Federal Contractors Face Rising Debarment Threat
The number of suspensions and debarments of federal contractors is at an all-time high, and one veteran contracts lawyer called the current environment for these corporations, in a word: hostile.
Joseph West, co-chair of Gibson, Dunn & Crutchers government and commercial contracts practice, moderated a webcast Thursday that looked at the trends in government suspension and debarments of corporations.
He cited unprecedented pressure on agencies to suspend and debar government contractors, and congressional proposals that would institute sweeping changes in suspension and debarment, including reducing agency flexibility.
Then West asked three panelists to discuss this hostility in the regulatory environment.
Well, Im not feeling particularly hostile, quipped Noel Woodward, associate general counsel for procurement integrity at the Defense Logistics Agency.
She assured the audience that suspensions are not punitive in nature, but are meant to ensure that we protect the governments business interests.
But Woodward also said suspension and disbarment officers like herself try to convince Congress to keep flexibility in the process. We do not want automatic suspensions and debarments, because its a death knell for many companies, she said. And we want to make sure companies are given their due process.
Woodward serves on the Interagency Suspension and Debarment Committee, or ISDC, which coordinates federal agencies actions against contractors.
In the last fiscal year, the ISDC reported 928 suspensions, 2,398 debarments, and 2,512 other proposals for debarment, according to its annual report in September [PDF].
While debarments generally dont exceed three years, some 15 agencies imposed longer ones where circumstances warranted, the report said. Among them, the Departments of Agriculture and of Housing and Urban Development issued permanent or indefinite debarments.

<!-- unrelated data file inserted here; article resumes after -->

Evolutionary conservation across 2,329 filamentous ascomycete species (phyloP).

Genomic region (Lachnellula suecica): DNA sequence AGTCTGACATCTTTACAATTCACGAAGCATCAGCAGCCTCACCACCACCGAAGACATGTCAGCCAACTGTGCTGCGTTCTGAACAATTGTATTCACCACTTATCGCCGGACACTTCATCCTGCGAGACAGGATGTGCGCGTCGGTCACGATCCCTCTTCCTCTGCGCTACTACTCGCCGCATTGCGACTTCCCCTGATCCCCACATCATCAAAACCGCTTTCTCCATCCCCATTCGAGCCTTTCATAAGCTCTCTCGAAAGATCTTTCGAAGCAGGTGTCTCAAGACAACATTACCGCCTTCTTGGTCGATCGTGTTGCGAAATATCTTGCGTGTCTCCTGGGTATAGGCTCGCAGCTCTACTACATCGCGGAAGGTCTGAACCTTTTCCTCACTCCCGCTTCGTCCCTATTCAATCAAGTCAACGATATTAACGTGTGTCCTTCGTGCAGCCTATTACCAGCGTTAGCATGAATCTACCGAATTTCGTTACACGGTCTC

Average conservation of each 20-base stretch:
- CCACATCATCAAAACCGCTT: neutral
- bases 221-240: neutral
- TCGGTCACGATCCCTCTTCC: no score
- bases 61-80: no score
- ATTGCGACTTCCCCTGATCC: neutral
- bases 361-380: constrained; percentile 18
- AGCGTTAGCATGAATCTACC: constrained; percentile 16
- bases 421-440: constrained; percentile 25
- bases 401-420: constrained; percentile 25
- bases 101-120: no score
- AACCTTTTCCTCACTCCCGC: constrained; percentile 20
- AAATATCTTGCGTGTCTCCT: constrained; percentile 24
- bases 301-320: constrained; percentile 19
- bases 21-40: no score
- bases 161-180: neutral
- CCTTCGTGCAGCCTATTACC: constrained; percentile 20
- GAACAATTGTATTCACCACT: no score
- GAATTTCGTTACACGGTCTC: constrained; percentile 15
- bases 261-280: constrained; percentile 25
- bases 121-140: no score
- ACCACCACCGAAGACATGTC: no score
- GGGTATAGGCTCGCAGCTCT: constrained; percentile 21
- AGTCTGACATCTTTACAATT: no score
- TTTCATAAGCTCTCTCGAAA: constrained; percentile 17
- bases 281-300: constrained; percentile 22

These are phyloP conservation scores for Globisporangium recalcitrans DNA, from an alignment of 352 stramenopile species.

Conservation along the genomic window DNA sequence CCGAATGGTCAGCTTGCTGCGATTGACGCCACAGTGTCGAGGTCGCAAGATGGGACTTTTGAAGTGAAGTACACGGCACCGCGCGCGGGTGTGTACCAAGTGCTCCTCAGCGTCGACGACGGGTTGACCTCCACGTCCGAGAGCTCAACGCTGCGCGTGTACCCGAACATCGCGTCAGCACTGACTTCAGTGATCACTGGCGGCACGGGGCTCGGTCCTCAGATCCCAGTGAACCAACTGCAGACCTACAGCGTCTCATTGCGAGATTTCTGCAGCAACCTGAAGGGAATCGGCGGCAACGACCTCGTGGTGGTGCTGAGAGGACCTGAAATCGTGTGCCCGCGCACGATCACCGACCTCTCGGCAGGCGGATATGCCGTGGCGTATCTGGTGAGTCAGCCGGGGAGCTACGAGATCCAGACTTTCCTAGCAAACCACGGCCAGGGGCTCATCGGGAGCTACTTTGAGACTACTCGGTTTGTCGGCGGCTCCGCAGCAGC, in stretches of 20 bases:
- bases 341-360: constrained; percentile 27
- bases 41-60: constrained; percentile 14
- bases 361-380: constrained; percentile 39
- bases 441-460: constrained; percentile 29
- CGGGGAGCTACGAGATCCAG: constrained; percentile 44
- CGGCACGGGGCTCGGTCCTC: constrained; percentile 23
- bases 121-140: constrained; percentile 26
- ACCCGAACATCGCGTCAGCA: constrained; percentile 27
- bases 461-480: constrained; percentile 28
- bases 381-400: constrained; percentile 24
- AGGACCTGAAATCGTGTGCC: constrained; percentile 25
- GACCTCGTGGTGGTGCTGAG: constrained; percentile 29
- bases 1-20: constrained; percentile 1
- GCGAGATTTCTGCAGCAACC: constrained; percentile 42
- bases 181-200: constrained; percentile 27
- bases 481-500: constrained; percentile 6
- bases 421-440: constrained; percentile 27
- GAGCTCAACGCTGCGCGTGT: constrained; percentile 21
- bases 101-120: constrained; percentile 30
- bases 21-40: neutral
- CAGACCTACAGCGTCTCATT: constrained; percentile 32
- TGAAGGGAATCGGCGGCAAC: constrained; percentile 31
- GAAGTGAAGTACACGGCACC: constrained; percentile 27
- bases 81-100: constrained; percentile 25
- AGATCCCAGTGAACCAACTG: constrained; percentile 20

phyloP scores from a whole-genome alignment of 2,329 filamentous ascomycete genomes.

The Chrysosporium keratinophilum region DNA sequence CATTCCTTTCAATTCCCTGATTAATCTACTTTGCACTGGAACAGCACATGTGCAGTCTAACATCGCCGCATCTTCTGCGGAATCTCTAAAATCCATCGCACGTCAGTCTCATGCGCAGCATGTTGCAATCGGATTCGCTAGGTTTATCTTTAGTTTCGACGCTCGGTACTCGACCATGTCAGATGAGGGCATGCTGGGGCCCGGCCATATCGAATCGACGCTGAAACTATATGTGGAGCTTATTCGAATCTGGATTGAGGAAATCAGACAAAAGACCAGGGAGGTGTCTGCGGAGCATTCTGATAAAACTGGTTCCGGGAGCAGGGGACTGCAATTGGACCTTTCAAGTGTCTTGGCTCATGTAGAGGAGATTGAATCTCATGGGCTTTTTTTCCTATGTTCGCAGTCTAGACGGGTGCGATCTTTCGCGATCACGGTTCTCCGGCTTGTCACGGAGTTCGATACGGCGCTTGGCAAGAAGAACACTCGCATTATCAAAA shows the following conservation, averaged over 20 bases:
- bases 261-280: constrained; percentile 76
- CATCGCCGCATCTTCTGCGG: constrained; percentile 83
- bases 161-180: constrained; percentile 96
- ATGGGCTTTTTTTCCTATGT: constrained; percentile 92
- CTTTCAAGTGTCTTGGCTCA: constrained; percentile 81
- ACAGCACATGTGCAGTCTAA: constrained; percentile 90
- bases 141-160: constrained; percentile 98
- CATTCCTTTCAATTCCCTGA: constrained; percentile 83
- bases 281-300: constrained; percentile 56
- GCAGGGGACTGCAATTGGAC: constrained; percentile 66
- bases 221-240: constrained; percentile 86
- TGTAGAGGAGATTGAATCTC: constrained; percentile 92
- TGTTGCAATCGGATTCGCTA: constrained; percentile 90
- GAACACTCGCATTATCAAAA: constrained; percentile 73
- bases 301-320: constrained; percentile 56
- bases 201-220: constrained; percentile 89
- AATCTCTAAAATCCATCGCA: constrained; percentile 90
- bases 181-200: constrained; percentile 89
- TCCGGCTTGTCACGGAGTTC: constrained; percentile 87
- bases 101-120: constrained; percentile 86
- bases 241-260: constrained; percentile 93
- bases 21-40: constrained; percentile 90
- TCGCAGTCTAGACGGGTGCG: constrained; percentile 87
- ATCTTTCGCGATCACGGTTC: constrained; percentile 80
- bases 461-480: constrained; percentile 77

West noted that even the Department of Justice has recognized that companies cant completely eliminate the possibility of fraud, especially when there can be a rogue employee.
Brian Baldrate, senior counsel with the Raytheon Company in Washington, D.C., said his company has about 75,000 employees and emergence of a rogue employee is always a scary issue.
Companies currently can be held responsible and can be liable for acts of their employees, Baldrate said. You can go in once and say it was rogue employee. But then six months later if you have a similar problem occur, they are going to be less understanding of that.
So the real challenge, he explained, is to come up with a compliance program and monitoring system to prevent that type of misconduct from recurring.
Michael Diamant, a partner at Gibson who focuses on white-collar criminal defense, spoke about the World Banks sanctions program and how best practices are converging no matter what the sanctioning agency.
Diamant also stressed that compliance violations create a sort of three-dimensional chess game for lawyers and their clients. There could be civil exposure, criminal law exposure, suspension and debarment exposure, he said.